The recent lean years have generated only about a dozen Leonids per hour, but rates are expected to pick up around 2034, when rates may rise into the hundreds—or perhaps even thousands—or more per hour!

1966: Remembering The Great Leonid Meteor Shower

Viewers described the meteors falling in all directions making it look like a “gigantic umbrella.”

Over fifty years ago, beginning at around 5 a.m. Eastern Time, dawn was breaking along the Eastern Seaboard. Where clear skies prevailed, viewers were able to see “shooting stars” from the Leonids falling at rates of up to six per minute before it finally became too bright to see the stars. Farther west, where it was still dark, Leonids were falling at a rate described by many as “too numerous to count.” One observer, stationed north of Mission, Texas, said that meteors falling in all directions gave the impression of a “gigantic umbrella,” appearing to “waterfall” out of the head of Leo.

From 6,850-foot Kitt Peak in southern Arizona, thirteen amateur astronomers were trying to guess how many could be seen by a sweep of their heads in one second. The consensus of the group was that the peak occurred at 4:54 a.m. Mountain Time, when the staggering rate of 40 per second (144,000 per hour) was reached!

Blame Comet Tempel-Tuttle

Today, we know that a thick trail of dusty debris shed by Comet Tempel-Tuttle was what caused the Great 1966 Leonid Storm. That material had made two revolutions around the Sun before colliding head-on with the Earth on that memorable night over 50 years ago. Because such a trail of cosmic flotsam and jetsam is invisible until it enters our atmosphere, astronomers back then were, in essence, playing a game of blind man’s bluff, not knowing exactly if or when we might encounter it.

Techology Advancements

Now, with computer technology, it’s a much different situation. Astronomers can readily locate the position of Leonid dust trails from the distant past or far into the future. Indeed, the Leonids will periodically shower our planet in the years to come. In the year 2034, Earth is forecast to move through several clouds of dusty debris shed by comet Tempel-Tuttle from the years 1699, 1767, 1866, and 1932. If we’re lucky, we might see Leonids fall at the rate of hundreds per hour, perhaps briefly reaching “storm” rates of 1,000 per hour, experts have estimated.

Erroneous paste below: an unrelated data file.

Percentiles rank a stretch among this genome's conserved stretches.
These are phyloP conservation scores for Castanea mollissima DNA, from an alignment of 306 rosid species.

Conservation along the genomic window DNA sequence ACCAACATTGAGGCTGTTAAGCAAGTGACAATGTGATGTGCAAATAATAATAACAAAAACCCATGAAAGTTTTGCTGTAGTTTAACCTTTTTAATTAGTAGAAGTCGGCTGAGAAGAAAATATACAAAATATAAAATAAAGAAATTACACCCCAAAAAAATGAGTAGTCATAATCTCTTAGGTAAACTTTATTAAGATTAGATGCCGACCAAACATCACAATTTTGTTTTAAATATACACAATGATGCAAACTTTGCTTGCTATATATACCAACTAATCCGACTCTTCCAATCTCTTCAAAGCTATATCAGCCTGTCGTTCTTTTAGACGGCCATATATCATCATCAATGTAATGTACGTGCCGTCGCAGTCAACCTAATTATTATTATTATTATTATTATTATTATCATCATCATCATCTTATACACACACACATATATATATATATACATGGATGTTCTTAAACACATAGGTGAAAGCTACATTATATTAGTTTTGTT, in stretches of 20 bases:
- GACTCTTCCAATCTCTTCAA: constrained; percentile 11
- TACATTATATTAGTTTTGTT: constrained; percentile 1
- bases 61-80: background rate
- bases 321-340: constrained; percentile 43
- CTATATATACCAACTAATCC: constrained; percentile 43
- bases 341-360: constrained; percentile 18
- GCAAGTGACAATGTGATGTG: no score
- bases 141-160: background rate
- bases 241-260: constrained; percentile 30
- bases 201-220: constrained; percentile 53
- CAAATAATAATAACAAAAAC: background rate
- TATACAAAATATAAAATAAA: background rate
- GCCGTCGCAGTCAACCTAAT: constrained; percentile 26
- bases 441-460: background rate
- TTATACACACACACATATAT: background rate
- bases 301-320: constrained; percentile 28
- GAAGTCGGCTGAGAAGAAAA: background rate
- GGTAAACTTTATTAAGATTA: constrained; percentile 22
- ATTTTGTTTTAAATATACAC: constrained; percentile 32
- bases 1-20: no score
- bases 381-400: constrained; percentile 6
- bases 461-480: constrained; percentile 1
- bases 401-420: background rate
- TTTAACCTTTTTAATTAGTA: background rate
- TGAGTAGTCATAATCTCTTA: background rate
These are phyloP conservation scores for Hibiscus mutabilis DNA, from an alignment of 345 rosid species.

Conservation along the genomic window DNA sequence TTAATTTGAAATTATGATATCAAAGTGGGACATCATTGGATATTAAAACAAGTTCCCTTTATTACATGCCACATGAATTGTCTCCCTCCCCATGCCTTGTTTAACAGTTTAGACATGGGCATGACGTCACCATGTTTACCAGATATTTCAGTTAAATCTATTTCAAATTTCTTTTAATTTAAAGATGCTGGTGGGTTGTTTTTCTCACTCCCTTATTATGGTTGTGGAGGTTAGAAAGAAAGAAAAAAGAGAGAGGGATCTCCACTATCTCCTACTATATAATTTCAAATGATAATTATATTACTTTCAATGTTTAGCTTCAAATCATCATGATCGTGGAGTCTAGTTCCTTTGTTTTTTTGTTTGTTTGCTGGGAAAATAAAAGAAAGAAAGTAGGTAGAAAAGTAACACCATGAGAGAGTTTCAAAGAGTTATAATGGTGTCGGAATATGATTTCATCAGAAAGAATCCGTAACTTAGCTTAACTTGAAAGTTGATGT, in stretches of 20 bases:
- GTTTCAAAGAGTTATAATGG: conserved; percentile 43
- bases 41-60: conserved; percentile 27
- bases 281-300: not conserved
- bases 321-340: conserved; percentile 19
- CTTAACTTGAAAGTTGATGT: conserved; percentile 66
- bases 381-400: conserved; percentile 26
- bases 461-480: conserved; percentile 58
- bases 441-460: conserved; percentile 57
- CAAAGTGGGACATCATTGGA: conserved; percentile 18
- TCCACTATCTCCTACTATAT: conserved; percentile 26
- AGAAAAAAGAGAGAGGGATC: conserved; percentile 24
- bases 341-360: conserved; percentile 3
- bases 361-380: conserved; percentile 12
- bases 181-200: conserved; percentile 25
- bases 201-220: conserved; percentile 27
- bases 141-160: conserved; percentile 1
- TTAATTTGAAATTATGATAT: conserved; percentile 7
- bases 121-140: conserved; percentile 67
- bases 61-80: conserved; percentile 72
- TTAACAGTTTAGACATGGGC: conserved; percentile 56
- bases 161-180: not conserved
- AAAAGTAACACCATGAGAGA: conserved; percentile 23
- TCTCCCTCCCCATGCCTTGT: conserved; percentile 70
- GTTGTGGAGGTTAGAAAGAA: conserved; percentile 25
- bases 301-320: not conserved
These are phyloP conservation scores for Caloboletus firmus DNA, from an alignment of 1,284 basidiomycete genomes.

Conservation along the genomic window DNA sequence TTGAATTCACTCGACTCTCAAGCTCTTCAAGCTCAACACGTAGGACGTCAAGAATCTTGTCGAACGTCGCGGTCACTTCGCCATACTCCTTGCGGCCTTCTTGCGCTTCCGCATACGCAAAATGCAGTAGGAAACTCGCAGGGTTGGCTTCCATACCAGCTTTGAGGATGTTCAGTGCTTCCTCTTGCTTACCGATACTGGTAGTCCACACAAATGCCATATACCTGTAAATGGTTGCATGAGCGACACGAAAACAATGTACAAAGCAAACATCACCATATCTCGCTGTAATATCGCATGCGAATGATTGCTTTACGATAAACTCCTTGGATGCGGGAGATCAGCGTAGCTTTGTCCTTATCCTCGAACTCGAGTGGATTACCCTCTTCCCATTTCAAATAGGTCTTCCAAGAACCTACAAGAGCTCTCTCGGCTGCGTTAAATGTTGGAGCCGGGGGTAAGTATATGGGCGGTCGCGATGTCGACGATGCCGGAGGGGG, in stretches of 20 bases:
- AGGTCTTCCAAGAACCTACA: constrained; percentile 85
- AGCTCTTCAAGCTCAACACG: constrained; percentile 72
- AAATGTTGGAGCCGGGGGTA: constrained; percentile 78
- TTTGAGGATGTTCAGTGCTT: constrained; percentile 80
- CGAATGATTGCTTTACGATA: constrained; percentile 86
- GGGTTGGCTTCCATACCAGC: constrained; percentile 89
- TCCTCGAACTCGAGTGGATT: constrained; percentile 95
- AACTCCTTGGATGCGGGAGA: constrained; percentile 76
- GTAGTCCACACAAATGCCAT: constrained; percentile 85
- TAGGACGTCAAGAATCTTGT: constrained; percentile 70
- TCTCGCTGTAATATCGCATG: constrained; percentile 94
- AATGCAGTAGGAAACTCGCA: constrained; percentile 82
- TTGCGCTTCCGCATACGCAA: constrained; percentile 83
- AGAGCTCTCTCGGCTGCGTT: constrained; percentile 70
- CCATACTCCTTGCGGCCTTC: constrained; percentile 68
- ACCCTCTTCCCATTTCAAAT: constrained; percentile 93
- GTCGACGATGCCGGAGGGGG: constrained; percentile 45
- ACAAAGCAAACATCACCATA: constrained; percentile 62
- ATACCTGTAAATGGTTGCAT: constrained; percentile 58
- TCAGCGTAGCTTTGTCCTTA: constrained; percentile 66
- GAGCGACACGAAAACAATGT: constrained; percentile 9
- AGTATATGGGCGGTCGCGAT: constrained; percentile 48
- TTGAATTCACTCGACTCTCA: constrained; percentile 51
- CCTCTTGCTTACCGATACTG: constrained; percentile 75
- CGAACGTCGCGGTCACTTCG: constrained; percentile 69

Enjoy the show, and here’s hoping for clear skies!

Keep Learning

Monthly Stargazing Guides

Shooting Stars And Good Luck

Comets, Asteroids, And Meteors — What’s The Difference?

Join The Conversation!

Will you be watching for the Leonid Meteor Shower this November?

Do you believe that seeing shooting stars brings good luck?

When was the last time you saw a shooting star?

Let us know in the comments section below. We look forward to hearing from you!

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Jaime McLeod

Jaime McLeod is a longtime journalist who has written for a wide variety of newspapers, magazines, and websites, including MTV.com. She enjoys the outdoors, growing and eating organic food, and is interested in all aspects of natural wellness.

This article was published by the staff at Farmers' Almanac. Do you have a question or an idea for an article? Contact us!

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Sharon

In years past when skies were perfect for viewing, my daughter and I would go to bed extra early, setting our alarm clocks to get up at midnight. We’d drive about 15-30 minutes to find a wide open “canopy” with minimal traffic and lights, settle in for viewing, and enjoy the show. After that, time to hit Waffle House and then home for a nap before heading off for work school.

The Perseides show we watched together as a family about 30 years ago was a STORM, not a shower. Dozens or hundreds per hour, complete with sizzling and crackling sounds, spiral trails, and smoke left behind in the sky after they passed. It was definitely a wonderful life experience and one of my fondest memories – DEFINITELY worth the effort to set the alarm and get up early before work.

Fingers crossed this year’s Leonids will be a good show!

Heather

Sharon – What wonderful memories of watching the sky and family time. Thank you for sharing. Hope you have clear, dark skies for the Leonids!